Once in control, the Nazis launched a ruthless program of state-sponsored terrorism against Jews — the first step toward the Holocaust — and brutally suppressed Social Democrats, Communists, the anti-Nazi press, and other groups that opposed them. Many were killed, thrown into Dachau, Hitler's first concentration camp, or forced to flee the country.

“It is fatal for conservatives to think that they can play with the fire of right-wing extremism without getting burned.” Robert Gerwarth wrote in Foreign Policy magazine. “Trump is no Hitler, but his deliberate mobilization of the far-right has made the Republican Party dependent on voters who include militant nationalists, Holocaust deniers, white supremacists, and conspiracy theorists — in short, people who want more than just a different government.”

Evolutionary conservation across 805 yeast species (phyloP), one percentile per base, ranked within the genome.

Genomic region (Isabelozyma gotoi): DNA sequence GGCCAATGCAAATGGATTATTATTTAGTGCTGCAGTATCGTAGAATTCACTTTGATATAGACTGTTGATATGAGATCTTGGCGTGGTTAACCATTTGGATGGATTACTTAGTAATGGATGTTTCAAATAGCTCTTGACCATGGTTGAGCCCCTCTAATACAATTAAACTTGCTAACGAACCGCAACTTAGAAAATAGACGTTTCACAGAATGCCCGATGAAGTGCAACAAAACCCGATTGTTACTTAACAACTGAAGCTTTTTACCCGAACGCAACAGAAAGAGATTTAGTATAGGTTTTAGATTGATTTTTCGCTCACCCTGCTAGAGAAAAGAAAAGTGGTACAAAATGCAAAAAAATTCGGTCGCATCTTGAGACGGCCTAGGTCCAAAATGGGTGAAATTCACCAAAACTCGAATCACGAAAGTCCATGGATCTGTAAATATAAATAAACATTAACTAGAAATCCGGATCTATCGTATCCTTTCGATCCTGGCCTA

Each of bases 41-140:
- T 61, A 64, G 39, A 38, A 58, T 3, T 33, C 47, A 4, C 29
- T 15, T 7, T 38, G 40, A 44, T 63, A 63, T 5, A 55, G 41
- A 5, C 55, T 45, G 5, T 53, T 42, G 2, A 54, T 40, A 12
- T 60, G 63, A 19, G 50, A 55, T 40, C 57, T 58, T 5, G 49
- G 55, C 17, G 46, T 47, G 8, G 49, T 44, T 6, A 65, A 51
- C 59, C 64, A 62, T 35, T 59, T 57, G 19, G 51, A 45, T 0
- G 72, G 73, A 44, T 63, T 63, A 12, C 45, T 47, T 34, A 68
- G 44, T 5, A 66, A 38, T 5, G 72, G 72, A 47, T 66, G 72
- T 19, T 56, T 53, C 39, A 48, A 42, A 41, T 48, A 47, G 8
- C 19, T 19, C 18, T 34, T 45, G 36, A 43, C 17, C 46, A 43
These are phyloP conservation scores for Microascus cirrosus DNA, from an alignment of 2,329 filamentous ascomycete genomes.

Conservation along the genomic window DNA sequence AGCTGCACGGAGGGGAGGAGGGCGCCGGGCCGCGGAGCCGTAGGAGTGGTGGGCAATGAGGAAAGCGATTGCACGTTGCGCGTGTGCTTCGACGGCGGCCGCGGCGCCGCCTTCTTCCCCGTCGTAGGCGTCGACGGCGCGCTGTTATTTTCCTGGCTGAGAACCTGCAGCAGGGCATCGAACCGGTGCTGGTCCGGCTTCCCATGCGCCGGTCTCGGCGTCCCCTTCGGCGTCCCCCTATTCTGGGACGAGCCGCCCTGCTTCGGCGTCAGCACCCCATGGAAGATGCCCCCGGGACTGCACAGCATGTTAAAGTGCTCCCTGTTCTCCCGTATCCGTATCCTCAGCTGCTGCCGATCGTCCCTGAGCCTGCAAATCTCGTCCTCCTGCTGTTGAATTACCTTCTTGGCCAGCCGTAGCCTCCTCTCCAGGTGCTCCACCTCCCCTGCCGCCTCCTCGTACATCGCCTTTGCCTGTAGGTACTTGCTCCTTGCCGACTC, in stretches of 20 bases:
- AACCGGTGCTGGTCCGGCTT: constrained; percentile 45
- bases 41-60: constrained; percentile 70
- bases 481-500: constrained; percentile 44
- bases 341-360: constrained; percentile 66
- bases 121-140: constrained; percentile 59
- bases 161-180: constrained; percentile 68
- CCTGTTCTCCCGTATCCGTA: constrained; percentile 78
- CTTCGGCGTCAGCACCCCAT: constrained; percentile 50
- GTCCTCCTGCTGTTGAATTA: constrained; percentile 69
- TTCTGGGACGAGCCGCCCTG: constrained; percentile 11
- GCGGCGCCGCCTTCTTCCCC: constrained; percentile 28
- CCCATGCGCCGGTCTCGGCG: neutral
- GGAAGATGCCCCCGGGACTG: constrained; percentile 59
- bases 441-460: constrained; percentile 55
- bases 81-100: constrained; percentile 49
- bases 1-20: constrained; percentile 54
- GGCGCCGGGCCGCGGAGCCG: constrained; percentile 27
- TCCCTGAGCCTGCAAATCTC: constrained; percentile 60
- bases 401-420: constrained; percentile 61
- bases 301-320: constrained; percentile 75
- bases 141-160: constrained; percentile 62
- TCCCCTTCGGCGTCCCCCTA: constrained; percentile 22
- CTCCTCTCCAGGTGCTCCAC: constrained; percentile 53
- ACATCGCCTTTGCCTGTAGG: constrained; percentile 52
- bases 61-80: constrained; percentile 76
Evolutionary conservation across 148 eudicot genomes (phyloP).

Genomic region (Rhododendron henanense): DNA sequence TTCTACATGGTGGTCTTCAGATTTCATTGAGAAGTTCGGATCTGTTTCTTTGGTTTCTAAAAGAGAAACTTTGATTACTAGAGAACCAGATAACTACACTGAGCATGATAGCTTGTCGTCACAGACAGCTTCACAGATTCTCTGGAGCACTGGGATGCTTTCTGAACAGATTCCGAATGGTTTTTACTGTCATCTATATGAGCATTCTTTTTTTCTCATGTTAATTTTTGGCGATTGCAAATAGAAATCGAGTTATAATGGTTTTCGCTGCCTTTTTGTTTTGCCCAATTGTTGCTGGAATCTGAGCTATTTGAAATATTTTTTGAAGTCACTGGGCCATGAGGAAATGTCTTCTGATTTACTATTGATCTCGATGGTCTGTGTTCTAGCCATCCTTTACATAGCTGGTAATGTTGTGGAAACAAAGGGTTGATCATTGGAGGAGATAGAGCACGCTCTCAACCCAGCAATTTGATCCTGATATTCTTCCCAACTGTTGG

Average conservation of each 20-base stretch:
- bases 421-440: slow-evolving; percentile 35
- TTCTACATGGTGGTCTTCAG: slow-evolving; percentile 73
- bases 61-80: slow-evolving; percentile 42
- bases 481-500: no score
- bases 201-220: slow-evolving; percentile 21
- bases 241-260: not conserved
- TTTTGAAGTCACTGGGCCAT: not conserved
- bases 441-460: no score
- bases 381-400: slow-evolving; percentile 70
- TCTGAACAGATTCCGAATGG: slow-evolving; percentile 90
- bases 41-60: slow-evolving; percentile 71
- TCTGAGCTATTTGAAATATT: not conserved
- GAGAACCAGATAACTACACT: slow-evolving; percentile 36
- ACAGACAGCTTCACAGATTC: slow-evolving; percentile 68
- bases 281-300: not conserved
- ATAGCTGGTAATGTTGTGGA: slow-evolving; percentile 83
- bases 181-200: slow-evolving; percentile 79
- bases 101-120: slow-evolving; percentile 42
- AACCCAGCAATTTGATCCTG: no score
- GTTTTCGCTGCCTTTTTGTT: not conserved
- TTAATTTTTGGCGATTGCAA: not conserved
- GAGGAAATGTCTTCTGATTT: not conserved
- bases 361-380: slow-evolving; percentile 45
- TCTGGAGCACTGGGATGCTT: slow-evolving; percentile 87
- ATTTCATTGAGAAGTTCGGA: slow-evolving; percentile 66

Pizzo said that if the Republicans retake the House — and possibly the Senate — in November, and Trump or a Trumpian is elected president in 2024, American democracy will likely perish.

“The Republicans will systematically dismantle every circuit breaker, every firebreak, every levee – pick your analogy,” he said. “We are already closer to a fascist coup than we have ever been in our history.”


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Berry Craig

Berry Craig is a professor emeritus of history at West KY Community College, and an author of seven books and co-author of two more. (Read the rest on the Contributors page.)

Arlington, KY